Runnergirl Training: August 2011

Wednesday, August 31, 2011

Difference Between Vegan & Vegetarian Diets

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written by runnergirl training

Ever get confused on diet names? For example, vegetarian and vegan diets are similar but yet have distinct differences. There are a variety of subsets for general diet terms but let's explore the main differences. 

Detraining - Use It Or Lose It

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written by runnergirl training


Detraining is what occurs when you stop exercising and the health and fitness gains diminish. There are a variety of reasons that detraining can happen including a schedule change, travel, sickness, holidays or injuries. Does everyone lose their level of fitness at the same rate? What can be done to prevent it & recover what was lost? Click below to find out!

Friday, August 19, 2011

6 Benefits Of Protein

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written by runnergirl training


Protein serves a lot of purposes for the body. It is also important to know how much protein to eat each day. Check out these 6 benefits of protein.

Tuesday, August 16, 2011

Hal Higdon - Marathon Recovery Program

Hal Higdon has an excellent marathon recovery program here.

30 Week Marathon Program

Check out Hal Higdon's 30 week marathon training program. It is designed for beginner runners and to gradually increase the distance over an extended period of time.


Sunday, August 14, 2011

Thursday, August 4, 2011

Selecting The Right Running Shoe

By Runnergirl Training

Selecting the right running shoe for you requires determining several factors.  Some of those factors are foot shape, gait pattern, and podiatric needs.

According to Runner’s World (2004), the way to determine if you have a high, medium, or low arch is to use a foot print test. Stepping in water and then standing on a dry surface will show the height of the arch.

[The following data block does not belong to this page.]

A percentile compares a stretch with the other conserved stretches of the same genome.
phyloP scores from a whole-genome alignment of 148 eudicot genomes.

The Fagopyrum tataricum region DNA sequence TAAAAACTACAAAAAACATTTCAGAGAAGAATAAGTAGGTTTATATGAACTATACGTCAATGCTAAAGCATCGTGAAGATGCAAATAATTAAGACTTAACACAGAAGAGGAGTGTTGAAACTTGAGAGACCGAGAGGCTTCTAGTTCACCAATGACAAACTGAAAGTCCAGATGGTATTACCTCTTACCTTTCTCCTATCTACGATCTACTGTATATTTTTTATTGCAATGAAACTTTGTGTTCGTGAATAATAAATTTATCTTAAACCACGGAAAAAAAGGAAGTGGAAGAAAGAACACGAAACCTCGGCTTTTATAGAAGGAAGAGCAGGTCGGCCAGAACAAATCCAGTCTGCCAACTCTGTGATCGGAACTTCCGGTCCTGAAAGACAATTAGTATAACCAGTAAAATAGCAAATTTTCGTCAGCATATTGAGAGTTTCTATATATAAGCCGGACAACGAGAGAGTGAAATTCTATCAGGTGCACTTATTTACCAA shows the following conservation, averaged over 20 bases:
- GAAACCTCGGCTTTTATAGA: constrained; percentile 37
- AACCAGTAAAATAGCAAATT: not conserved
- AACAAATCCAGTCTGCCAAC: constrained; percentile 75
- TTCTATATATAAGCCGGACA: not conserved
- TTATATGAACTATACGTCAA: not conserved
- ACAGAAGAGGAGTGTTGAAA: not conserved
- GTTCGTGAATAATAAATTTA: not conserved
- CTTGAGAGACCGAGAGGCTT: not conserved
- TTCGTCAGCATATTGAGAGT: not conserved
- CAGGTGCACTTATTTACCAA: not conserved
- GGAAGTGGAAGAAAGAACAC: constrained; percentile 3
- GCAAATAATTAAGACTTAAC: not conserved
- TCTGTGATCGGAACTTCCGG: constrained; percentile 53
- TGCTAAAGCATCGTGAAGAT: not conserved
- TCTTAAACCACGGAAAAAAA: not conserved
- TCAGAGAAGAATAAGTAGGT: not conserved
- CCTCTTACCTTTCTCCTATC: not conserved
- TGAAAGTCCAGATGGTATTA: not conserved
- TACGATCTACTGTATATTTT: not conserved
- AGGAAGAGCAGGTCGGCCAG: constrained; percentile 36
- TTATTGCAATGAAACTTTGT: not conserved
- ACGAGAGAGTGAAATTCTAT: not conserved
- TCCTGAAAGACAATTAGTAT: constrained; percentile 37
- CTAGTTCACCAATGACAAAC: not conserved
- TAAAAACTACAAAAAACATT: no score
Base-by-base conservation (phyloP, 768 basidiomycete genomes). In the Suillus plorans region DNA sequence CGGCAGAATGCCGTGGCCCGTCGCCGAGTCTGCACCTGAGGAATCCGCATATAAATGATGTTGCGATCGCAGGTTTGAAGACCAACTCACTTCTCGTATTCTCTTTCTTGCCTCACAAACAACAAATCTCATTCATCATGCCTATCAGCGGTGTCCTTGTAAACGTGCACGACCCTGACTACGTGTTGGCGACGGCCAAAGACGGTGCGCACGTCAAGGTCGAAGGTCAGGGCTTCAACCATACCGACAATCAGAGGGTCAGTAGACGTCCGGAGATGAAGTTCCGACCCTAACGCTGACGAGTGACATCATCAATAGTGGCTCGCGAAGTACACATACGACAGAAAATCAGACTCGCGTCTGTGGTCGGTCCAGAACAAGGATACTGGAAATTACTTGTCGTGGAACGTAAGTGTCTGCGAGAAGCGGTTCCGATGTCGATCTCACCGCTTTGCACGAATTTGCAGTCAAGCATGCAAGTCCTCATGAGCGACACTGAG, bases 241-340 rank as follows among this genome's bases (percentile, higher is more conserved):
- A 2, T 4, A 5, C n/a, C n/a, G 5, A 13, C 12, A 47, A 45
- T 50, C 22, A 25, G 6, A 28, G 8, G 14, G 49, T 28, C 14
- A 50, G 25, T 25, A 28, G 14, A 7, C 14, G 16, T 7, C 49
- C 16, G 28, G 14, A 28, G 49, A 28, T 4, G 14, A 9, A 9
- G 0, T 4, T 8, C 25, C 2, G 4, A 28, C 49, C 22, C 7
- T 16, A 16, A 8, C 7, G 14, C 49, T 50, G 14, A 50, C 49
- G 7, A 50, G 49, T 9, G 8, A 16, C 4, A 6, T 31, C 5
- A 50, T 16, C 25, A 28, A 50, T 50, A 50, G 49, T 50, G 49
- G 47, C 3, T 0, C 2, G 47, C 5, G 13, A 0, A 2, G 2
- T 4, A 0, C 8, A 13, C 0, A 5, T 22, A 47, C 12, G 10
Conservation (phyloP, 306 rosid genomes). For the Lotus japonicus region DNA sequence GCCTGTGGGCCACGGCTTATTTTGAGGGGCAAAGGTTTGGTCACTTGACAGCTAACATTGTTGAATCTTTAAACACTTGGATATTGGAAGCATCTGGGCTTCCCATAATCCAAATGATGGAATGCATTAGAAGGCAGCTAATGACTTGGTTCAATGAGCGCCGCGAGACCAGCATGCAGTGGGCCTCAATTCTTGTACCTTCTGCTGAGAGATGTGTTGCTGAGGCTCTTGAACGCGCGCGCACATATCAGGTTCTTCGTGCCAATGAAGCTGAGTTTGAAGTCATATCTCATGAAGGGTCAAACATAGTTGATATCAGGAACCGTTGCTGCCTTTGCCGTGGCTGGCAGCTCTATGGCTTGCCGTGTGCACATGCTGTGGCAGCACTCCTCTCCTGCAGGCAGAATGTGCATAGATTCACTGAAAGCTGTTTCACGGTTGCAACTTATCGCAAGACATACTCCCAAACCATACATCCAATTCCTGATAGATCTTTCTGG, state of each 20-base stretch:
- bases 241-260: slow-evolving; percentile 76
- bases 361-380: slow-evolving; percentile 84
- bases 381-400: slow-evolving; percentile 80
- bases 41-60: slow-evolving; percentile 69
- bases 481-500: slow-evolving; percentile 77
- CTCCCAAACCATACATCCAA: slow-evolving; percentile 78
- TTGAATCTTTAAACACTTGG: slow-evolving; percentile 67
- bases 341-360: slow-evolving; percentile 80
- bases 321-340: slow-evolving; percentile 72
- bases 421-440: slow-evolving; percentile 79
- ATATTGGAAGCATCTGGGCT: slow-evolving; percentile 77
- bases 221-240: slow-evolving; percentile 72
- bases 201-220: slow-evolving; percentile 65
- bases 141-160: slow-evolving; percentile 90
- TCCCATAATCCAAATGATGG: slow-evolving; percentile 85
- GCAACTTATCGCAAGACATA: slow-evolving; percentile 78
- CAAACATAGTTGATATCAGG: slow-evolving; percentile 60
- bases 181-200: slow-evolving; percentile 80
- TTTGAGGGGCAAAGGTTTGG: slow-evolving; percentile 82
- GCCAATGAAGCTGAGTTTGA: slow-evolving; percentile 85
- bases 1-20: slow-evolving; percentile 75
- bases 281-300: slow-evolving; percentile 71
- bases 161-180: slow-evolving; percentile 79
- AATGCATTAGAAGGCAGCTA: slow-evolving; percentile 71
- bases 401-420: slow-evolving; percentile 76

Medium arch feet can wear neutral cushioned shoes.

Low arch feet are also called flat feet.  Generally they overpronate (over turn in).  They need stability or motion control shoes.

High arch feet generally underpronate/supinate (over turn out). They need a neutral cushion with soft midsole shoes.

A gait analysis is a beneficial assessment for determining shoe type.  Running stores and shoe stores where staff fits customers usually provide a gait analysis. There are three phases in the gait cycle: impact heel strike), support (midstance), and propulsion (toe off) (“Running Warehouse,” 2008).  The way your foot proceeds through the phases will help determine the type of shoe that is best for your feet.

Individual preference and podiatric needs will help determine the shape and fit of the shoe. Wide toe box, deep toe box, deep instep, and narrow heel are all specific to the model of the shoe and vary with individual preferences.

Hopefully, this guide will assist you in determining the type of running shoe that is best for you.

Runner’s World. (2004). Take the wet foot test: learn your foot type. Retrieved from http://www.runnersworld.com/article/0,7120,s6-240-319-326-7152-0,00.html

Running Warehouse. (2008). Foot motion characteristics. Retrieved from http://www.runningwarehouse.com/LearningCenter/FootAnalysis.html


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